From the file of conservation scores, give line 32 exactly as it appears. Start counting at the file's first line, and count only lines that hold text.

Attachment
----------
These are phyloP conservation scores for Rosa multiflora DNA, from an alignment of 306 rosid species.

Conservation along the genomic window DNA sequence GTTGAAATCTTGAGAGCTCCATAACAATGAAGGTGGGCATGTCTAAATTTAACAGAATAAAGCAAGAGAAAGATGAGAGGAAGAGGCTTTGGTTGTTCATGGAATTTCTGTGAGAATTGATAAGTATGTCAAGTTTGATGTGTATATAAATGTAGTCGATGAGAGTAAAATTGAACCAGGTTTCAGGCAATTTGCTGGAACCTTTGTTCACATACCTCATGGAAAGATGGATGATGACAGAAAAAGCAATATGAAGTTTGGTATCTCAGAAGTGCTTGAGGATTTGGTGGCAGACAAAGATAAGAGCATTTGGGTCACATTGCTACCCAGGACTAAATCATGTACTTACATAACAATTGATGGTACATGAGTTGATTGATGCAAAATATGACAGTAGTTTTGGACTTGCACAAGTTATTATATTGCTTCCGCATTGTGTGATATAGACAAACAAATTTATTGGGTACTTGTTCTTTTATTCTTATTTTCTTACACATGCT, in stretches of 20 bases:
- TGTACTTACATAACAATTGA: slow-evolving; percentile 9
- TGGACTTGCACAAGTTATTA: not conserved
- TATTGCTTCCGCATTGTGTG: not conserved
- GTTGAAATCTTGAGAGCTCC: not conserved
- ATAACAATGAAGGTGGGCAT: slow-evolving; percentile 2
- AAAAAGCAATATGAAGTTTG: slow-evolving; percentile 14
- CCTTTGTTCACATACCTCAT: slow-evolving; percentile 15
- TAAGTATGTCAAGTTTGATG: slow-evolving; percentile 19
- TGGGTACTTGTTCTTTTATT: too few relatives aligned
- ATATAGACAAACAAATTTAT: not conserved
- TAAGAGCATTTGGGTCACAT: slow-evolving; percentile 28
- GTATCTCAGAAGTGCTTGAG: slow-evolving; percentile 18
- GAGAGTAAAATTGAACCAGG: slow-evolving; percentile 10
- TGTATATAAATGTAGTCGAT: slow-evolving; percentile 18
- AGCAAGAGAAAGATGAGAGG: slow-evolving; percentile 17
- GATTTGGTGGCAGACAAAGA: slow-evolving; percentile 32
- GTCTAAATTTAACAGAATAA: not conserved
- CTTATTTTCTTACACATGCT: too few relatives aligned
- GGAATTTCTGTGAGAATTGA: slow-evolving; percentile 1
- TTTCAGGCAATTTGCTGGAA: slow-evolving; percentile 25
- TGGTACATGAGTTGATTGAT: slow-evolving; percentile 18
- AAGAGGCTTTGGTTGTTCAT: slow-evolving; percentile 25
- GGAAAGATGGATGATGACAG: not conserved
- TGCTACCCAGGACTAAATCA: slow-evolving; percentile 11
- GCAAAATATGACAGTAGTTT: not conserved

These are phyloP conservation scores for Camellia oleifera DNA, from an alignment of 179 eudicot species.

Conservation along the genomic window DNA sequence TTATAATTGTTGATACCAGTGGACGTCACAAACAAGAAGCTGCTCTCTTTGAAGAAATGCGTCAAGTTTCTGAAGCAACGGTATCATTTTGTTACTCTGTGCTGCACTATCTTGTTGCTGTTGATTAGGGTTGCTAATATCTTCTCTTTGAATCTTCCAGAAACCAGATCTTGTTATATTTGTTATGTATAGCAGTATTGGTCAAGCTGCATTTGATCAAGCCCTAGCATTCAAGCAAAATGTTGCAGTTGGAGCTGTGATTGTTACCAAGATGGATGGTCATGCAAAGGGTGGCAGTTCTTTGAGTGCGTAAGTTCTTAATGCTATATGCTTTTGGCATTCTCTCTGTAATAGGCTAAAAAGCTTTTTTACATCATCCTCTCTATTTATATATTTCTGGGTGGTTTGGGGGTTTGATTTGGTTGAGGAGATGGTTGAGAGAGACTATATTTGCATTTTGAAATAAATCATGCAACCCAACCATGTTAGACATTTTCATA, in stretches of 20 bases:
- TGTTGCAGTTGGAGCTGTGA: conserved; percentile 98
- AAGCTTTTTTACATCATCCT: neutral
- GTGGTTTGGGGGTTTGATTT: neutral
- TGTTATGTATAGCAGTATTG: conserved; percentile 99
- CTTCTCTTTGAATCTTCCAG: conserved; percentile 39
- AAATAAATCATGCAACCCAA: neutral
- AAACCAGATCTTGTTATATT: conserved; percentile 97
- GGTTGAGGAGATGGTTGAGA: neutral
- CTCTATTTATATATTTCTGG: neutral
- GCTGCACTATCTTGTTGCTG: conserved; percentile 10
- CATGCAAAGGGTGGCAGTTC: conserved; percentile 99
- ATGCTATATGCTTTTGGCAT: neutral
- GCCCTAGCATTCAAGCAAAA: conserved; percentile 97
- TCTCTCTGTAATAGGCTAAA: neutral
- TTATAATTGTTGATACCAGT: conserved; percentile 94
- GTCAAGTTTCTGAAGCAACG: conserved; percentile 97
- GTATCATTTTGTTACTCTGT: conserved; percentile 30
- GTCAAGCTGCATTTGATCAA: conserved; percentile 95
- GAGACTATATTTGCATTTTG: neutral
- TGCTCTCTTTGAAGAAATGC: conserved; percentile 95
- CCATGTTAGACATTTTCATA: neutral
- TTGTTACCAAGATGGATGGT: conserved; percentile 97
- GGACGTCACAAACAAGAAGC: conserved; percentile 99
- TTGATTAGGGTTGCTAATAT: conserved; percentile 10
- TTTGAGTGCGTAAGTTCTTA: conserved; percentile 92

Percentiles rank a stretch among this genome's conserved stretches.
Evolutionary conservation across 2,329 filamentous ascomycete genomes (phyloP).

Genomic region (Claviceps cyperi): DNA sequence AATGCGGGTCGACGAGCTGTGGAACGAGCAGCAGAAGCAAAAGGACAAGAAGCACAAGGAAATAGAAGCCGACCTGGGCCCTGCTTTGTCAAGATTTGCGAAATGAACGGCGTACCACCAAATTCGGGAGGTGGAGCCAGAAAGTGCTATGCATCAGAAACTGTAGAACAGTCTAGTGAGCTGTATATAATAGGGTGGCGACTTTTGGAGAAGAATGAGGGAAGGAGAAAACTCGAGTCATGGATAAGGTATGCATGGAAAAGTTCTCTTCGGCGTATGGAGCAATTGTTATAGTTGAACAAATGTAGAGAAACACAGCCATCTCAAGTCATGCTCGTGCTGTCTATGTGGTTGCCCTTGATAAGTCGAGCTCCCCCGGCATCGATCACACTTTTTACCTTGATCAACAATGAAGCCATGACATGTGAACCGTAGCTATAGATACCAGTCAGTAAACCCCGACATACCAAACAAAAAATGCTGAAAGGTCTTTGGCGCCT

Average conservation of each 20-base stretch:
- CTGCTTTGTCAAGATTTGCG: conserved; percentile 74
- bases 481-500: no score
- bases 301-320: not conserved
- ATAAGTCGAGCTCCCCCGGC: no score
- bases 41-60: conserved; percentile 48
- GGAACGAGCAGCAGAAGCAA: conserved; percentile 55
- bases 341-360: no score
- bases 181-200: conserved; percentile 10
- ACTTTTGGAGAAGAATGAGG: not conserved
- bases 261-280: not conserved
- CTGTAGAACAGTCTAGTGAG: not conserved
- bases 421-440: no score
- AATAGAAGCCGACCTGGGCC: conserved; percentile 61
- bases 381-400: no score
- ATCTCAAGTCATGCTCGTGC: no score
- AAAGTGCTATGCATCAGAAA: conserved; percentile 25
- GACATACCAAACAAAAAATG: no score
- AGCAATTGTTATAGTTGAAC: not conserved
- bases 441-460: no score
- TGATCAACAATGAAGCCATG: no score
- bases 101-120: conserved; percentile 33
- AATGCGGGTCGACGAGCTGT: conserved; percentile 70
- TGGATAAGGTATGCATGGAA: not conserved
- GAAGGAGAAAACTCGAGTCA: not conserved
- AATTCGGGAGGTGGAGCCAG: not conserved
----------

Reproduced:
- GTGGTTTGGGGGTTTGATTT: neutral